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Putting lanscape before eyesore of 100ft wind turbine
11:33am Friday 8th February 2013 in Your Say
AN article entitled ‘Council’s ban on turbines criticised’ (Friday, 25 January) failed to provide any explanation of the reasons behind Hampshire County Council’s decision to oppose large wind turbines and wind farms on its rural land holdings.
As Friends of the Earth state in the article, ‘the debate on wind farm development must be balanced and informed’.
We are not banning single wind turbines that a school may wish to install to support learning in the classroom, it is the large wind turbines that can reach up to 100 metres high that we oppose, and which make up wind farms that can cover an area the size of 220 football pitches.
Large turbines are visually intrusive on the landscape and as landowners, we have a responsibility to ensure we protect the qualities of Hampshire’s beautiful countryside, and the quality of life of residents.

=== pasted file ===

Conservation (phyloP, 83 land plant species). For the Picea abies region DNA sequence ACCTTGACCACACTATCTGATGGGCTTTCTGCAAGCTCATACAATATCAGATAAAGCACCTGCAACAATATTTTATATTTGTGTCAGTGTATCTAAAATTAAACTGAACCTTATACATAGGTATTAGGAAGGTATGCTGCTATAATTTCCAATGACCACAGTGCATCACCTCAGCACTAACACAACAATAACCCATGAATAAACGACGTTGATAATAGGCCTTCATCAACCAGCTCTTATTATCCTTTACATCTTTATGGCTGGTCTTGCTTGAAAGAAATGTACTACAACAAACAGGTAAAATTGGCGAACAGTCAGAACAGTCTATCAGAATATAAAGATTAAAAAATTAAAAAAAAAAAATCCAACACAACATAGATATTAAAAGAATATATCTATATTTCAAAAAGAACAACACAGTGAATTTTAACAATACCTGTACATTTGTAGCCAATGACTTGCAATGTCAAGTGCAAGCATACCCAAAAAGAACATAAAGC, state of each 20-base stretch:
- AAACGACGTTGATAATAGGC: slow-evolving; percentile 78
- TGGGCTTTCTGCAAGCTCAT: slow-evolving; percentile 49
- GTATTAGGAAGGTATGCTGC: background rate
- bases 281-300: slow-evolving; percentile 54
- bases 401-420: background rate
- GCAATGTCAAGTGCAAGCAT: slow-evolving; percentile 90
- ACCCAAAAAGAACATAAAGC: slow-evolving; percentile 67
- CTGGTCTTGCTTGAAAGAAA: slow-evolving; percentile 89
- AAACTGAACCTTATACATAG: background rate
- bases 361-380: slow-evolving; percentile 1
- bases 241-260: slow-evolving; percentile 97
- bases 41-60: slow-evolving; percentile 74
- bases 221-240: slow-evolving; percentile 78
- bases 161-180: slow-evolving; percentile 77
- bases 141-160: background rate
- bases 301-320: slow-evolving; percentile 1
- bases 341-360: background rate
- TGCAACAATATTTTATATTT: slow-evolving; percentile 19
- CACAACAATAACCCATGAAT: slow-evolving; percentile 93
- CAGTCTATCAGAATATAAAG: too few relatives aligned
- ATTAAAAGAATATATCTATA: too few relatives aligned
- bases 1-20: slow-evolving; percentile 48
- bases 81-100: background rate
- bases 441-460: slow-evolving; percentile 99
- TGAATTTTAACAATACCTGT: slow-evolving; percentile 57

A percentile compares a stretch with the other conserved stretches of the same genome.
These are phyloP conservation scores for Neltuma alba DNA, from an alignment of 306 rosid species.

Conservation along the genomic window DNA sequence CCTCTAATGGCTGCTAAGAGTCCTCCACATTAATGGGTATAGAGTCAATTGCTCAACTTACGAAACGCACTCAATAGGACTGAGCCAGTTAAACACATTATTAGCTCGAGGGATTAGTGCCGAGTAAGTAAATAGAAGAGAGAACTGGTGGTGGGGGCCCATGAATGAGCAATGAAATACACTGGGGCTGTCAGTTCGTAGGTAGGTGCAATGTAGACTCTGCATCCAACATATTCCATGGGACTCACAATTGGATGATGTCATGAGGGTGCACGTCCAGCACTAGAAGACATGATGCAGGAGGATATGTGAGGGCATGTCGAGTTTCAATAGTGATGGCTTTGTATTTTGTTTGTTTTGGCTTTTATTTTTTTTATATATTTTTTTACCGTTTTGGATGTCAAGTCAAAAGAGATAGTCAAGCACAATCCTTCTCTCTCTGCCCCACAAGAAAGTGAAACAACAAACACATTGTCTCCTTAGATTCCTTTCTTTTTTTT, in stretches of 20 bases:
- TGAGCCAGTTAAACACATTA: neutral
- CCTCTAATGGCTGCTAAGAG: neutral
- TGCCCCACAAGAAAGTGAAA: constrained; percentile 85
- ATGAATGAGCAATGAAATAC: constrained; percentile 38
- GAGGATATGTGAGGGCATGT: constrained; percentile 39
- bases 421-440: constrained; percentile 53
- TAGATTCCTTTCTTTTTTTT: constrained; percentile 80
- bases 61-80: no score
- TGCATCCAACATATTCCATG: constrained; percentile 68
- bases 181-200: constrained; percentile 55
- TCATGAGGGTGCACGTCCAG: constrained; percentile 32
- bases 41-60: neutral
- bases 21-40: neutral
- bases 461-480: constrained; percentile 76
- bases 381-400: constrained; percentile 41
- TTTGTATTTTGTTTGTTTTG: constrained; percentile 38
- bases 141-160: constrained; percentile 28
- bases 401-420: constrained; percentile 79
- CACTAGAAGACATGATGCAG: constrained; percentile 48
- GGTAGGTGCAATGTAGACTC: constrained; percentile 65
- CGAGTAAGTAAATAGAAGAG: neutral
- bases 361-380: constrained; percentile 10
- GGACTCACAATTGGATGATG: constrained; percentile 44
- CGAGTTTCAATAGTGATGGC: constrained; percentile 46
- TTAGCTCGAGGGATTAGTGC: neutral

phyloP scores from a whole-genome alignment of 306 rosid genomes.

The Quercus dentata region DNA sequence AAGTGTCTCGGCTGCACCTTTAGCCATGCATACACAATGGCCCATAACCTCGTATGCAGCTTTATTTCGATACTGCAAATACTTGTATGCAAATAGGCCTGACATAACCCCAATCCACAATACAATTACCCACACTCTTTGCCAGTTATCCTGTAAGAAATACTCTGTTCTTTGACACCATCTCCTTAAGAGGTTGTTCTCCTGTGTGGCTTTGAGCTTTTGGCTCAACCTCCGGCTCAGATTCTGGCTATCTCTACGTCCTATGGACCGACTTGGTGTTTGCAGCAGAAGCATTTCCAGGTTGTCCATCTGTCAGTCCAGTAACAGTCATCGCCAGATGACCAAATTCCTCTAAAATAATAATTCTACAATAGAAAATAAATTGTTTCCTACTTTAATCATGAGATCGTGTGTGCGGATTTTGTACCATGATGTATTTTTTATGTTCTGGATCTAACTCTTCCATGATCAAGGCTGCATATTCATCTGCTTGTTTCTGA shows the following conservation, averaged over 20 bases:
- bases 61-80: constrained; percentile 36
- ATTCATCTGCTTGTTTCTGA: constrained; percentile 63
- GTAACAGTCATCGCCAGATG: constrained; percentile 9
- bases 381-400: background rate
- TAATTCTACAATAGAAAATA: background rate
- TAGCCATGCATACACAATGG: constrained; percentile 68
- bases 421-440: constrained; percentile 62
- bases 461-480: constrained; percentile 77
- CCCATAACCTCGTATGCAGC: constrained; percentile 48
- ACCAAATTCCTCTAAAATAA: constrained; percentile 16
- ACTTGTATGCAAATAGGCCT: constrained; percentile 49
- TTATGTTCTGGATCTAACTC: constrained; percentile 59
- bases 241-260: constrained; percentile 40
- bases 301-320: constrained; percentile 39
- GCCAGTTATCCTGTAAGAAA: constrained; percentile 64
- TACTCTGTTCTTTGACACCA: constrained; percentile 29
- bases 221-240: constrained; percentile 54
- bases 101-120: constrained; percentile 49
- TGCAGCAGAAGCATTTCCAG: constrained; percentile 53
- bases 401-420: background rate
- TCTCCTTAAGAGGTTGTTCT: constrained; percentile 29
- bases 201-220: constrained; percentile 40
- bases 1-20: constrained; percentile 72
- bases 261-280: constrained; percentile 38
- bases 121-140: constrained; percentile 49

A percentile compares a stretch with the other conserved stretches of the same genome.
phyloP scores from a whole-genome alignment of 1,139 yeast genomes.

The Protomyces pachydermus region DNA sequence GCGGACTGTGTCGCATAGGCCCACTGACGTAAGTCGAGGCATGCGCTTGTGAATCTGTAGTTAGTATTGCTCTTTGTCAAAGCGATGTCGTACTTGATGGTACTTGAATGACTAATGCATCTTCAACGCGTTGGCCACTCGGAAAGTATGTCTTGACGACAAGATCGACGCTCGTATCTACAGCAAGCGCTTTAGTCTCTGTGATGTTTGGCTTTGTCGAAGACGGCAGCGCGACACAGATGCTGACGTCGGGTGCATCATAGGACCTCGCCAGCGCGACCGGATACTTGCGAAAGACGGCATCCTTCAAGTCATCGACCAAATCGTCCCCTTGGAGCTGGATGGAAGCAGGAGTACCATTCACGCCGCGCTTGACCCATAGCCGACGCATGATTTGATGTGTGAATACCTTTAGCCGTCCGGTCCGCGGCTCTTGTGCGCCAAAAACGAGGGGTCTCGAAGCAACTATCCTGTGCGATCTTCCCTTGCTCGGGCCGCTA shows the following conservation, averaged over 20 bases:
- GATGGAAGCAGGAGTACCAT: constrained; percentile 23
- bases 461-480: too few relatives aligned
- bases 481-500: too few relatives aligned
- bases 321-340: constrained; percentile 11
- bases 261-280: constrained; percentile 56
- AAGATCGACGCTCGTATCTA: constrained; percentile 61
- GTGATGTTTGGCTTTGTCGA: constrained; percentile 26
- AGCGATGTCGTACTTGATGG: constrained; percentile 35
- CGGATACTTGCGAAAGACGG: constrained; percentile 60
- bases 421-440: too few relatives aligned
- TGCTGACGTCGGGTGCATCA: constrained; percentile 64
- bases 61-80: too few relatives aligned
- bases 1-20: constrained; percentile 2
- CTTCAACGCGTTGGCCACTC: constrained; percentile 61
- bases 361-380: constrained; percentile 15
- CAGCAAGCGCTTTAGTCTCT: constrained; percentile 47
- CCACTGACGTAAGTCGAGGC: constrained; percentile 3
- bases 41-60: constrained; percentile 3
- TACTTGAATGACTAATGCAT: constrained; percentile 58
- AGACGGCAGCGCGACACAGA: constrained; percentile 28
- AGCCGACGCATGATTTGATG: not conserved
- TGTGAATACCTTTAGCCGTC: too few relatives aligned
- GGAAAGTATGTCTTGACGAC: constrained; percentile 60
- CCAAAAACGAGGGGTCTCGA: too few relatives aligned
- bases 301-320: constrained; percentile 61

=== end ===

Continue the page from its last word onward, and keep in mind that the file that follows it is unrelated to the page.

While it may be acknowledged that wind turbines can be less visually intrusive in the prairies, mountains and deserts of countries such as the United States for example, in Hampshire’s rolling hills, our rural land holdings, farm land, country parks, nature reserves or land earmarked for future housing needs, are much less suitable.
We are not idle, and already use various methods to tackle climate change – so much so, that we are exceeding our targets.
We have cut the carbon footprint of our buildings and hundreds of schools, installed more energy efficient streetlights across Hampshire, and produce energy from waste for 50,000 homes every year.
We are also exploring the viability of a district energy network in Winchester, and assessing solar farms on farmland.
I believe Hampshire should prosper, but it shouldn’t be at the cost of its environment.
Ken Thornber Leader Hampshire County Councl